Compact Commission’s authority to negotiate off-reservation claims
The question was raised by the public whether the Compact Commission had authority to negotiate off-reservation claims to water in a federal reserved water rights proceeding. Recall that by law, a federal reserved water right applies only to the land so reserved–there is no federal reserved water right outside of any federal reservation whether an Indian Reservation, National Park, or National Forest.
The Compact Commission argues that it has the authority to negotiate all of the Tribes’ water rights that derive from federal law, omitting that its legislative charter authorizes it only to negotiate agreements with Tribes claiming reserved water rights.
In supporting this proposition, the Commission cites two legal cases that apply only to reservation land, not off-reservation aboriginal territory. The Greely case was about whether Montana’s laws or procedures were adequate forums to resolve the Tribes’ federal reserved water rights. For the purposes of on-reservation federal reserved water rights, the Montana Supreme Court agreed that the on-reservation water rights necessary to support a fishery were derived from the Treaty and were ‘aboriginal’ water rights, and agreed for the purpose of on-reservation resolution of water rights, they could be resolved as part of a federal reserved water rights proceeding.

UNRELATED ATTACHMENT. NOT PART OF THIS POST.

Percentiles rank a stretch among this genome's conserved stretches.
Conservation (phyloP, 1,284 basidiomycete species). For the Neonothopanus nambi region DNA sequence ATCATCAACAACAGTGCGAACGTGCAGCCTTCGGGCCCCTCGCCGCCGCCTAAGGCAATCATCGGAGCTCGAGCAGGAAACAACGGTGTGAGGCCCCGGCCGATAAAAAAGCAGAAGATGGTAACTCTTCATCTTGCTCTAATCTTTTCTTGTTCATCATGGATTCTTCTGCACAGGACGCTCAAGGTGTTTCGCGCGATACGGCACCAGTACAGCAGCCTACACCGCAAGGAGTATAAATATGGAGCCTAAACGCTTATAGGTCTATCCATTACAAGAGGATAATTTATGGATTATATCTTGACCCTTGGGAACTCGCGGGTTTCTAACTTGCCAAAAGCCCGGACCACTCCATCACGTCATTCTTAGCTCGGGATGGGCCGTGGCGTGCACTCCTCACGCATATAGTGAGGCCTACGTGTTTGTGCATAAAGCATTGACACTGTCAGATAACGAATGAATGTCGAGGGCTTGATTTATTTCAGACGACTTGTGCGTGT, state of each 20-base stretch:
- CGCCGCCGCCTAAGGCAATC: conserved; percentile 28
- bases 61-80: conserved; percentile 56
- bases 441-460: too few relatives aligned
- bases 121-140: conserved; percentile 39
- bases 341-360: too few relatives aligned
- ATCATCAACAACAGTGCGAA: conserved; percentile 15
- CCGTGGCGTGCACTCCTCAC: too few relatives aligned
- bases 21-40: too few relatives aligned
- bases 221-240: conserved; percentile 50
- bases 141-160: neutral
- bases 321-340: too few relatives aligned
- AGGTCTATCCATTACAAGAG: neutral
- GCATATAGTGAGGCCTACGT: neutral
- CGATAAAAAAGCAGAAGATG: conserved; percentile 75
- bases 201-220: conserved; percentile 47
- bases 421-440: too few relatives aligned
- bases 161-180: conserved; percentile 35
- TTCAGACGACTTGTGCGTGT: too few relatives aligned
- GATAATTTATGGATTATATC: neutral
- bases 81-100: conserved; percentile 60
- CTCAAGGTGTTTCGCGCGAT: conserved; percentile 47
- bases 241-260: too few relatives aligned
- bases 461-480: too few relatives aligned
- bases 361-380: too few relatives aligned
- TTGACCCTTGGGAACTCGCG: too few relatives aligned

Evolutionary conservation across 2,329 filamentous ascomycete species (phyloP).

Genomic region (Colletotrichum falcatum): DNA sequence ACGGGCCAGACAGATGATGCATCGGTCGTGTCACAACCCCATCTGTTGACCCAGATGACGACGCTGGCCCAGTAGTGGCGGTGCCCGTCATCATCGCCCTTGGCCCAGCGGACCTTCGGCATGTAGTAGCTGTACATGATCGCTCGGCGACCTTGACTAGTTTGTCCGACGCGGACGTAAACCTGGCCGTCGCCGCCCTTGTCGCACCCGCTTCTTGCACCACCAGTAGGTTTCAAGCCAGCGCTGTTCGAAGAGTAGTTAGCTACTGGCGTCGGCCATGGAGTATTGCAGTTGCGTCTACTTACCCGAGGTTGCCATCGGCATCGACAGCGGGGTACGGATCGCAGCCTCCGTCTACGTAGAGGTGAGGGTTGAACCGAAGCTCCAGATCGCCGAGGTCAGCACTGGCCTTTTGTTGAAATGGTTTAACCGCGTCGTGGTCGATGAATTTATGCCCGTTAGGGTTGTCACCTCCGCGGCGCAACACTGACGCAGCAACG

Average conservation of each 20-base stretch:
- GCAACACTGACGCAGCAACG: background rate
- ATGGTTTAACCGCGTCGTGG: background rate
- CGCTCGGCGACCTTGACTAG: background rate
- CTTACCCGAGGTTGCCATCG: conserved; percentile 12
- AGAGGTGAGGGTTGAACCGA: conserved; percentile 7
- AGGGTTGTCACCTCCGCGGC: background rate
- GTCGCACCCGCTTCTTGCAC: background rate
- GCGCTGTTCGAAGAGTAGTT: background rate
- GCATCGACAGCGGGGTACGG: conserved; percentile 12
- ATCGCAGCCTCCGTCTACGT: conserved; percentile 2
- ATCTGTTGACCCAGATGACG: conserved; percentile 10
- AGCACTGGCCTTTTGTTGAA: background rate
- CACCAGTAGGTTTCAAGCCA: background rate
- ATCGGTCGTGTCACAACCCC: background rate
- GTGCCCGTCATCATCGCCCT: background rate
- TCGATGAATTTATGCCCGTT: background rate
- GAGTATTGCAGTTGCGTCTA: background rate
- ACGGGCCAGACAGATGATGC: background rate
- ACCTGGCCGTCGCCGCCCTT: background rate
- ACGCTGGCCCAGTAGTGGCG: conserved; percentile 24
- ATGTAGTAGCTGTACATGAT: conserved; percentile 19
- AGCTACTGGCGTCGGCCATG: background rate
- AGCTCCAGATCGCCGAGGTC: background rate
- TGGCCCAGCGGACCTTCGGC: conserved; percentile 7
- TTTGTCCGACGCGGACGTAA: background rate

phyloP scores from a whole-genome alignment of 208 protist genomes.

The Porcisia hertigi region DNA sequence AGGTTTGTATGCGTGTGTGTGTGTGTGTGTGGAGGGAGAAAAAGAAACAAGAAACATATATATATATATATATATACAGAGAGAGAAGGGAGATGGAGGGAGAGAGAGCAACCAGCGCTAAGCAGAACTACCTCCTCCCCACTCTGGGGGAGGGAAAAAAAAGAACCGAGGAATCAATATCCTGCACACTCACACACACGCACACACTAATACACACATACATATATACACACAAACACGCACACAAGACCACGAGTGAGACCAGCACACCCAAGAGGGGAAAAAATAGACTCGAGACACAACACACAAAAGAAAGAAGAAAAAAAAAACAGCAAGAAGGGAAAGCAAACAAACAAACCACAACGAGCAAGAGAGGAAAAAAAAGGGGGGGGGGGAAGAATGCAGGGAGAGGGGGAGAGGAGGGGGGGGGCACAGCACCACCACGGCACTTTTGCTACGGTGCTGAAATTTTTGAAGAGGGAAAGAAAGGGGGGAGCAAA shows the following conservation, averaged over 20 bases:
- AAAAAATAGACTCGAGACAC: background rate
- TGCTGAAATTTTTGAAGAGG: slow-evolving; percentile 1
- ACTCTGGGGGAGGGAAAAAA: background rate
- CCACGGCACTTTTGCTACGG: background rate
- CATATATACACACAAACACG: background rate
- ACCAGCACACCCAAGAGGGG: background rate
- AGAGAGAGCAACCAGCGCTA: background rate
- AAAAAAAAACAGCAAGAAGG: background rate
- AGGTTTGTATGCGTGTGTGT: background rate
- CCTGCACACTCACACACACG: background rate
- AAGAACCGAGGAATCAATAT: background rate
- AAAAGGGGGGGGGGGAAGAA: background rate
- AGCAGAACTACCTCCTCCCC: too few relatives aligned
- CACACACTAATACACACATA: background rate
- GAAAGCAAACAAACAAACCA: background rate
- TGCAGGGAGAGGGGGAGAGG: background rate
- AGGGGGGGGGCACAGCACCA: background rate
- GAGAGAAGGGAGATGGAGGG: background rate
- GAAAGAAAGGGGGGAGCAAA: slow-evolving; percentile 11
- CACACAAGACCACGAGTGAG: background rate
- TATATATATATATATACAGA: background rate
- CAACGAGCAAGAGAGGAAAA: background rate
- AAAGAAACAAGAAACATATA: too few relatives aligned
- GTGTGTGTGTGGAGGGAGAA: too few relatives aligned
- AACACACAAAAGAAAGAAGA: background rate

Putting these two together in the context of omission of key facts brings you this:
[The Compact Commission] has authority to negotiate all of the Tribes’ water rights that derive from federal law…The Montana Supreme Court has confirmed that there is no distinction between “reserved” an “aboriginal” rights in this context.
The key omissions here are (a) the Commission’s authority to negotiate only those “reserved water rights” claimed by Tribes, and (b) on the reservation only, there is no distinction between reserved and aboriginal rights. These are stunning omissions that together justify rather than support the Commission’s fundamental error in going off reservation to negotiate “water rights”.
It is relevant here that the Montana General Stream Adjudication is a McCarran Amendment proceeding, where the sovereign immunity of the United States (and Tribes) is waived for the purpose of resolving federal reserved water rights. The immunity of the United States can only be waived as long as everybody’s water rights are being addressed, which is what a general stream adjudication is. The Governor’s report justifies this inclusion of off-reservation water rights by saying the McCarran Amendment requires “unified proceedings”. Another critical omission of the fact that only federal reserved water rights can be addressed. No off-reservation anything can be addressed in a McCarran Amendment proceeding.
There are many other errors of omission in the Governor’s report that are described by the Concerned Citizen’s review and analysis. These include:
- The unitary management ordinance
- The water use agreement
- The management of the Flathead Irrigation Project
- Why environmental, economic, and private property studies were not completed
Please take a look at our report for detailed information on these omissions.
In conclusion of this series of articles, we believe the Governor’s report did not get Montana any closer to supporting the proposed CSKT Compact. It is disappointing that so much money and time was invested in this negotiation only to produce a product that leaves so many questions unanswered.